Six UNCSA faculty members are recipients of Excellence in Teaching Awards for 2020-21, Provost Patrick J. Sims has announced. They are Eva Draw, School of Dance; Cameron Knight, School of Drama; Kjersten Lester-Moratzka, School of Design and Production; Joseph Pecoraro, School of Music; Lauren Vilchik, School of Filmmaking; and Michael Wakeford, Division of Liberal Arts.
“It goes without saying that we have amazing faculty across the board,” Sims said. “The individuals who make up this year's cohort of Excellence in Teaching Award recipients are at the top of their game and we are truly fortunate that they have gone above and beyond in their teaching. They demonstrate a level of commitment to their students and their craft that should be celebrated, especially after a year like 2020. We congratulate them and offer our profound gratitude for their service.”
In 1994 the Board of Governors of the multicampus University of North Carolina System established a series of awards that reinforced teaching as the primary responsibility and focus of its 17 constituent institutions. At UNCSA, full-time faculty members are nominated by students, former students and colleagues.
One recipient of the UNCSA award will be nominated for the UNC Board of Governors Excellence in Teaching Award, which includes a stipend of $12,500, a commemorative bronze medallion, and recognition at the university’s commencement exercises.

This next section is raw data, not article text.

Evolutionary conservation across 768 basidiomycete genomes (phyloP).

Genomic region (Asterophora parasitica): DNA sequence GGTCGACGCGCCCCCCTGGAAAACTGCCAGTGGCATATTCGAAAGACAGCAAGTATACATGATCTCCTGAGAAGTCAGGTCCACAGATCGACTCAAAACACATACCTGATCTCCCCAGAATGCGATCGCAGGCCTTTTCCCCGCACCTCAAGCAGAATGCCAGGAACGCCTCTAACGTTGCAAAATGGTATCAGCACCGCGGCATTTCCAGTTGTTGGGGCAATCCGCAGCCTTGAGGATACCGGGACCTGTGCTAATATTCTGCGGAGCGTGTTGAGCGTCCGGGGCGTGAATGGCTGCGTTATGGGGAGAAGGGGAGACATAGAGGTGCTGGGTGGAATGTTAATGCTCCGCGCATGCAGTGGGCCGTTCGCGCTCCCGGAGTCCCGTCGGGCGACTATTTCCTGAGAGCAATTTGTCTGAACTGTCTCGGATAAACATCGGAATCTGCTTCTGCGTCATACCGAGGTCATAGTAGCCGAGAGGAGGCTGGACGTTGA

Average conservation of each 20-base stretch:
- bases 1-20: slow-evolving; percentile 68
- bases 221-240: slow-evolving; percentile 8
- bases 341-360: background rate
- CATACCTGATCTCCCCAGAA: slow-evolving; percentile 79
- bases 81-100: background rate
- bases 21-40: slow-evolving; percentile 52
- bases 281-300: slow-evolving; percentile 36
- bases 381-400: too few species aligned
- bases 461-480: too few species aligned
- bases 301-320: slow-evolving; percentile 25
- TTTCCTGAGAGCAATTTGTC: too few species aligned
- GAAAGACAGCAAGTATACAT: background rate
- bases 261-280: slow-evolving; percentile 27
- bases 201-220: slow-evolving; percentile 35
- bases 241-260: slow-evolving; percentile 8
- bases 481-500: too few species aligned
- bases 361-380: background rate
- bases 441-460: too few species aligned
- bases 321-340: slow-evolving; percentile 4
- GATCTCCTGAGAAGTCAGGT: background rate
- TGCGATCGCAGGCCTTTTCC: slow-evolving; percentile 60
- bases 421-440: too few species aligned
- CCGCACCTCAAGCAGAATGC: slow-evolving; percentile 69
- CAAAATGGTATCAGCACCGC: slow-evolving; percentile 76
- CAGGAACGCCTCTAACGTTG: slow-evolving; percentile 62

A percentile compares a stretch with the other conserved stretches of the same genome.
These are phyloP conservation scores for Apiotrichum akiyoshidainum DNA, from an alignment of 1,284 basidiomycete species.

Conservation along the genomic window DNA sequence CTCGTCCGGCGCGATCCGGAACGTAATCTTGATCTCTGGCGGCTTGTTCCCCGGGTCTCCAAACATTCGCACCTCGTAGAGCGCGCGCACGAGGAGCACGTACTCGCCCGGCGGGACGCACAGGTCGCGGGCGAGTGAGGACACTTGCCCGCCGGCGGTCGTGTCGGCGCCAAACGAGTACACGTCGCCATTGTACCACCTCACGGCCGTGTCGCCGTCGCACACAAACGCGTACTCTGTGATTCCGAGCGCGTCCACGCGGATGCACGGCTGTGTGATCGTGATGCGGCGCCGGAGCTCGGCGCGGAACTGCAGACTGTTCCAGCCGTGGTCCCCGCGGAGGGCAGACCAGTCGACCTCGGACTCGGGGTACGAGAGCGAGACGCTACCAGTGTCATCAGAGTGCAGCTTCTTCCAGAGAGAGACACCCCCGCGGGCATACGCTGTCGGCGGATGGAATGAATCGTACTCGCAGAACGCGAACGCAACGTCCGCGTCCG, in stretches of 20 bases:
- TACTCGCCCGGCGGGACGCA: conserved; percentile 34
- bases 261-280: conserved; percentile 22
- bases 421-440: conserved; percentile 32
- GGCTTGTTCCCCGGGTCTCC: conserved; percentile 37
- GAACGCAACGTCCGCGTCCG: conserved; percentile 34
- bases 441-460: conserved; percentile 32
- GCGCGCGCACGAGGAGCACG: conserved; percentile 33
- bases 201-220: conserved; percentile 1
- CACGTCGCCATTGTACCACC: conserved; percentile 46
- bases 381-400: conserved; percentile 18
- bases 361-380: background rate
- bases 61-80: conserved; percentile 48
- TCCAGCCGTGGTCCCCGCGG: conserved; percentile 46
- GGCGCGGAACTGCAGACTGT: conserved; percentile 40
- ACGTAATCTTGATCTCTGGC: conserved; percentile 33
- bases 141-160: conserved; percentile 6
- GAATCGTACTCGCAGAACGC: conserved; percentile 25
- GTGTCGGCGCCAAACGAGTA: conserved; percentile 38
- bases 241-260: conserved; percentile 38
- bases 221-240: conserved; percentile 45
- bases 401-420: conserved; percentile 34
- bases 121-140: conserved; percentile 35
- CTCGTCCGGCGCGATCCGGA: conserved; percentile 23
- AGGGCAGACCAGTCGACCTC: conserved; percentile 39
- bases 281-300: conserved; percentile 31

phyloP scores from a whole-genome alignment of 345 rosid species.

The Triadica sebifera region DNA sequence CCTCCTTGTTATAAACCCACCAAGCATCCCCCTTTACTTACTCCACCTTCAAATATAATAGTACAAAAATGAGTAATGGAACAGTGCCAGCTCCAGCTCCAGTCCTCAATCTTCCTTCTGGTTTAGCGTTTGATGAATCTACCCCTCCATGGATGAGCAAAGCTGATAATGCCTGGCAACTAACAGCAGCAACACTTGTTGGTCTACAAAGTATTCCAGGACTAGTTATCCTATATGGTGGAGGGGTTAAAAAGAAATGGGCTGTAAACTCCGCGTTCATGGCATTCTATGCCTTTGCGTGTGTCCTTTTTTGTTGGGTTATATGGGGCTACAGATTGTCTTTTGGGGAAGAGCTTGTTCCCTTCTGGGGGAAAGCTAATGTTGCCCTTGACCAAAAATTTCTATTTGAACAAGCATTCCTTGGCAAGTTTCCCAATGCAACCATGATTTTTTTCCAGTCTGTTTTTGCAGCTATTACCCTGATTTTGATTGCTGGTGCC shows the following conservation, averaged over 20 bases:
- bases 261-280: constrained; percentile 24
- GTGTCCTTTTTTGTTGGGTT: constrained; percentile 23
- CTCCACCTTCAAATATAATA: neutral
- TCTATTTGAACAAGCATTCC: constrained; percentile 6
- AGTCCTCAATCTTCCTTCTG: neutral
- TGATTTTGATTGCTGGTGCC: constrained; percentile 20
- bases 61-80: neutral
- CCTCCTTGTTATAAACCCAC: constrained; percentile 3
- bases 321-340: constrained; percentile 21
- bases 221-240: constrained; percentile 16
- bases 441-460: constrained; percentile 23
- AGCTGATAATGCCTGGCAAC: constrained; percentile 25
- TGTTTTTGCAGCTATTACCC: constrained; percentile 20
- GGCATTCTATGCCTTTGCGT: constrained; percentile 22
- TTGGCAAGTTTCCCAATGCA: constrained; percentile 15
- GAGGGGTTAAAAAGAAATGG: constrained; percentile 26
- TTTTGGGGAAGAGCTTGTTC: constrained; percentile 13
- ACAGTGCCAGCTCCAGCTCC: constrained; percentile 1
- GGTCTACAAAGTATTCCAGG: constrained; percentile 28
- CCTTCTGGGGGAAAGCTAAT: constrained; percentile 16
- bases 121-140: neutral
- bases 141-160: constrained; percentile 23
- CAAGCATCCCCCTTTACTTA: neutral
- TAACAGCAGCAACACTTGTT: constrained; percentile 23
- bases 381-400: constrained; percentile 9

More about the recipients:
Eva Draw joined the faculty of the School of Dance in 2015 and currently serves as an associate professor in the ballet program. As a child in Irkutsk, Russia, she dreamed of being a ballerina. At age 9 she began studying at Moscow’s Bolshoi Ballet, the most prestigious ballet school in Russia, where she was awarded a diploma of ballet artist in 1979. She danced for 10 years with Stanislavsky Ballet Theater in Moscow, rising from corps de ballet member to principal dancer. Draw left Russia in 1992, turning her focus to teaching at the National Ballet School of Canada and the Royal Danish Ballet.
Students who nominated Draw noted her devotion. “Ms. Draw was destined to be a teacher and she has helped me overcome so many obstacles in both my dancing and my personal life. I have learned so much from her and I am incredibly grateful for her 110 percent commitment every single day,” one said. Another student said, “She is so clear and direct in her criticisms that her praise is always well deserved and not taken lightly…. Ms. Draw knows how to get the most out of her students, and we have a mutual respect for each other. We want to make her proud.”